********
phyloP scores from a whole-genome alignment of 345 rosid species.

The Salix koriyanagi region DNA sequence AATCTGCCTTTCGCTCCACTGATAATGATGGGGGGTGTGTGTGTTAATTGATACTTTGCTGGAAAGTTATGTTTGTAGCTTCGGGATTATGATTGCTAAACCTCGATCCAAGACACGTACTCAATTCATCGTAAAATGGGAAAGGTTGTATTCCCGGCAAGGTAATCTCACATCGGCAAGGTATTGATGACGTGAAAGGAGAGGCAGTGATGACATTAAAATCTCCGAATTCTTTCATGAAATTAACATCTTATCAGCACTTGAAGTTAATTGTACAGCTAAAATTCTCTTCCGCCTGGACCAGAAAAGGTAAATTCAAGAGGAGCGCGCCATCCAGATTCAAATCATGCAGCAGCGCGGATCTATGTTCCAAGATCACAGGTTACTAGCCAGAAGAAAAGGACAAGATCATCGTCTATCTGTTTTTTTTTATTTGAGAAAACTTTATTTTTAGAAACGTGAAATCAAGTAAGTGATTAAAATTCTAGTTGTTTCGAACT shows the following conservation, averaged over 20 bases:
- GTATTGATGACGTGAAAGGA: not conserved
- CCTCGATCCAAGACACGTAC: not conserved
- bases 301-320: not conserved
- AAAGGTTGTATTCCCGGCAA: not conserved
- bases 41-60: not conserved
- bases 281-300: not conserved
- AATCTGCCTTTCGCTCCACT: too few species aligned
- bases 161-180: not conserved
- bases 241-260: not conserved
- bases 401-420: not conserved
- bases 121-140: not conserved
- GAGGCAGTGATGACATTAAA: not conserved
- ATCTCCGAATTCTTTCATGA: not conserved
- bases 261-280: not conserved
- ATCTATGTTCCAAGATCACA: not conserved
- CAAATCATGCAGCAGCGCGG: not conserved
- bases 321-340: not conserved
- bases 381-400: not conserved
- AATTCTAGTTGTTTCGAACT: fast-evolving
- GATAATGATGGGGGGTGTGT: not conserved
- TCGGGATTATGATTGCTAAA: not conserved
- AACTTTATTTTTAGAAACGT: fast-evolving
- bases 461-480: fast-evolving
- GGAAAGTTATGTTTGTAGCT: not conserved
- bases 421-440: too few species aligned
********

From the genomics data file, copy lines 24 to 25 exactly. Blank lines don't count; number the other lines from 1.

- AACTTTATTTTTAGAAACGT: fast-evolving
- bases 461-480: fast-evolving